1. Frith, Karen H.

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The release of The Essentials: Core Competencies for Professional Nursing Education (American Association of Colleges of Nursing, 2021) created renewed conversation about competency-based education. This shift in educational standards can be overwhelming, but technology can aid in teaching students, assessing competencies, and providing evidence of a program's student learning outcomes. The major goal of competency-based education in nursing is to prepare nurses to deliver consistent safe, quality care to patients (American Association of Colleges of Nursing, 2021).


Many nursing programs are beginning the planning stages for integration of the competencies and subcompetencies identified in The Essentials: Core Competencies for Professional Nursing Education into their curricula. A curricular review and a plan for mapping the domains and competencies is likely the first step. However, using competency-based standards in teaching and learning activities requires an even deeper implementation plan. The success of competency-based curricula depends on making multiple assessments in different contexts, with increasing complexity over time and with meaningful feedback for learners. Competency measurements include the use of criterion-referenced approaches and rubrics. The use of technology can assist in capturing the data produced through these competency-based assessments.


Instructional technologies are varied in type and scope. They can be used to teach students, assess competencies in formative or summative ways, and exploit data from technologies as evidence of student learning outcomes (US Department of Education, 2017). Technologies are not specific to any one competency; in fact, the use of technology to measure multiple competences in different domains is a strength. Table 1 presents examples of technology with critical elements to use for competency-based education. Tagging or blueprinting refers to linking questions or assignments to competencies or subcompetencies. When questions or elements in assignments are developed with links to the competencies, the assessments become criterion referenced.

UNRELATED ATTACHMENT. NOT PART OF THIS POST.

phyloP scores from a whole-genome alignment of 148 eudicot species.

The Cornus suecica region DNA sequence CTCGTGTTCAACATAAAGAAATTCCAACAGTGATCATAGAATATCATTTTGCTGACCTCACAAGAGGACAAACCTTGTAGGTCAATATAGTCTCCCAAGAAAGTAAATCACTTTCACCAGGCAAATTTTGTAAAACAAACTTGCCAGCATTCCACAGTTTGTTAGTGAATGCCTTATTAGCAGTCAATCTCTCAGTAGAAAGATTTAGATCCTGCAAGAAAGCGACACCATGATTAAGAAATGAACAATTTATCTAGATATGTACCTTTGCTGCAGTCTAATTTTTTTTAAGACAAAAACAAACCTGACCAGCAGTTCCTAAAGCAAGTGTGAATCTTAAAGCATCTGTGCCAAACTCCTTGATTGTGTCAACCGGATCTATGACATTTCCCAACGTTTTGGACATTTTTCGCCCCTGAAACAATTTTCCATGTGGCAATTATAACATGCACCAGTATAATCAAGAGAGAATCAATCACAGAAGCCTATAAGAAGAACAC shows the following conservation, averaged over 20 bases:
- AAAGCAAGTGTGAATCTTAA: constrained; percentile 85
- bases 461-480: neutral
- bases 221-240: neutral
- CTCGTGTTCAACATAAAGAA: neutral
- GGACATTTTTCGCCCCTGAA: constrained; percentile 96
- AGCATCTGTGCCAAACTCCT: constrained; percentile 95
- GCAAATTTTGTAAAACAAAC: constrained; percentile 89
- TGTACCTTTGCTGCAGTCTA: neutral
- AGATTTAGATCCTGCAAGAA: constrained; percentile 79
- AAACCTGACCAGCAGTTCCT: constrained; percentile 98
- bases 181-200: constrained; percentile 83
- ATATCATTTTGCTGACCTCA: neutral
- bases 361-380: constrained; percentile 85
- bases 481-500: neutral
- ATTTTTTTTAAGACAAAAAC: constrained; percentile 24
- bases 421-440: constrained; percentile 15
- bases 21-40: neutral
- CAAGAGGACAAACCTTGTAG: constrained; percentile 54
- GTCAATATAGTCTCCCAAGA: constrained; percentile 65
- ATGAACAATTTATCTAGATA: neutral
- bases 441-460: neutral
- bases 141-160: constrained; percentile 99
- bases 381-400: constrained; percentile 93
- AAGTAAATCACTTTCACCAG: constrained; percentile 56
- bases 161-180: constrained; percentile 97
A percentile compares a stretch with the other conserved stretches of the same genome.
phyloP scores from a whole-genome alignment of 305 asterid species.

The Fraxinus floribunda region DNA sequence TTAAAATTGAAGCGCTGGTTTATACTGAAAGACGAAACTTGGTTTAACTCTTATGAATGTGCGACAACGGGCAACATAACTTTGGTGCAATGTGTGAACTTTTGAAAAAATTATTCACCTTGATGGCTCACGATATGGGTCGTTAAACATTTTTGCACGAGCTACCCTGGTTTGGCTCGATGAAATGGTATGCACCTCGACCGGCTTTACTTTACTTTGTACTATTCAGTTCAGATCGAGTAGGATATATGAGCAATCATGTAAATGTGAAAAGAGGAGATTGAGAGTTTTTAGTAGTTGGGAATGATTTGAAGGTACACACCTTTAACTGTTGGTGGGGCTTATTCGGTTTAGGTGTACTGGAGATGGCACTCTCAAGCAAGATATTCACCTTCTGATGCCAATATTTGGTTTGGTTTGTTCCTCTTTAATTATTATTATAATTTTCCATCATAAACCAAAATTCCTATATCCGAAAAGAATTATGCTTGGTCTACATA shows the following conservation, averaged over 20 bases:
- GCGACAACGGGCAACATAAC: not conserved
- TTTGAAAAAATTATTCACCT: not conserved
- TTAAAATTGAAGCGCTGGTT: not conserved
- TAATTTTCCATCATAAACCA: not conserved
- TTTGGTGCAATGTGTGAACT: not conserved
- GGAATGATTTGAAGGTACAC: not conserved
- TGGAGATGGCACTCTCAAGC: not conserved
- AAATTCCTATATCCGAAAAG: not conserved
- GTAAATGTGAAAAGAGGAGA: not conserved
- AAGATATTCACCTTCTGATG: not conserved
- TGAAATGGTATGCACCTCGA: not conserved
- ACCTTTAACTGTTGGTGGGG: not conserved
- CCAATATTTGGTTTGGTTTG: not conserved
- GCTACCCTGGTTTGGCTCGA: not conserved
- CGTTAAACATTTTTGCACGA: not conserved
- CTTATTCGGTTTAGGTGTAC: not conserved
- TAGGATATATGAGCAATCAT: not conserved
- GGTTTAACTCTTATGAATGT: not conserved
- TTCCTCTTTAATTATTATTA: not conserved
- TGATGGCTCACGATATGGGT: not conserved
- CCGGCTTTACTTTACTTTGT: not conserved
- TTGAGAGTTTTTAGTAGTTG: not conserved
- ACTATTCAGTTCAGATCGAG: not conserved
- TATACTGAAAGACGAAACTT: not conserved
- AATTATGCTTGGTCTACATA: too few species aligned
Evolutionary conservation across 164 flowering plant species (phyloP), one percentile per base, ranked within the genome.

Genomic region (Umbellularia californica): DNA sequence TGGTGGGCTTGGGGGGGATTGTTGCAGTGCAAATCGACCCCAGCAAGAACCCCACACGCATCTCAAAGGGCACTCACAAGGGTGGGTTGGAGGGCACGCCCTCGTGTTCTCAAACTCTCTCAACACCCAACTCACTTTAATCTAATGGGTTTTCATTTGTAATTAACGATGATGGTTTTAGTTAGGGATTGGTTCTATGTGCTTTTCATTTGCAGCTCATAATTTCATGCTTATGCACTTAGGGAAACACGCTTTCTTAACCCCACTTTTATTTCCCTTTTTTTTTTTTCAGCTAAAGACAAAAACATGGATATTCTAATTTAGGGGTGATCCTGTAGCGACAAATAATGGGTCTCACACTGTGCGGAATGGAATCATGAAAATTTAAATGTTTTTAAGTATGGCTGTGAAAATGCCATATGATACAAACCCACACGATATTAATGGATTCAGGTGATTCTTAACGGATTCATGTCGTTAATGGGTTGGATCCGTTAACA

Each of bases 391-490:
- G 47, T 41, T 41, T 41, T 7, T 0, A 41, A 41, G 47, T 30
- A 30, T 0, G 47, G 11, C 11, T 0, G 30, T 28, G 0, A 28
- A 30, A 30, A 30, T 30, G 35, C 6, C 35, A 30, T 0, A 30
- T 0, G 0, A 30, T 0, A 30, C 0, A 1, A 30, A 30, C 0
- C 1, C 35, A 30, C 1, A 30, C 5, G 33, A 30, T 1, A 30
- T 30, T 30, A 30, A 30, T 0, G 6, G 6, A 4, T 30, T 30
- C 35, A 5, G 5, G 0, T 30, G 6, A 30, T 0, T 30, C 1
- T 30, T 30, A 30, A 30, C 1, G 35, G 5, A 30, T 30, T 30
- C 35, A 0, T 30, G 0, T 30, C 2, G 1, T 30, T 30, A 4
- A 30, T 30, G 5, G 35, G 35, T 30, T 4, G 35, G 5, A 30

Table 1 - Click to enlarge in new windowTable 1 Methods for Criterion-Referenced Assessments Using Technology

Technologies often produce data as a by-product of the teaching and learning process; therefore, there is a need to develop an overall data repository plan. Exporting data from technologies to a competency database can create a method to assess competencies and/or subcompetencies across the curriculum over multiple cohorts for data-driven program evaluation. Although the development of such a database is complicated, the ability to harness these data will be powerful.


In conclusion, now is the time to for nursing programs to examine their technologies and consider how they can be used in competency-based education. It is also a time for nursing programs to evaluate new technologies that can contribute to the success of their teaching/learning processes and competency-based outcome assessments. Although this transformation of nursing programs will be difficult, the use of technology to teach and measure competencies can release the creativity of faculty and reenergize nursing curricula.




American Association of Colleges of Nursing. (2021). The essentials: Core competencies for professional nursing education.[Context Link]


US Department of Education. (2017). Reimagining the role of technology in higher education: 2017 National education technology plan update.[Context Link]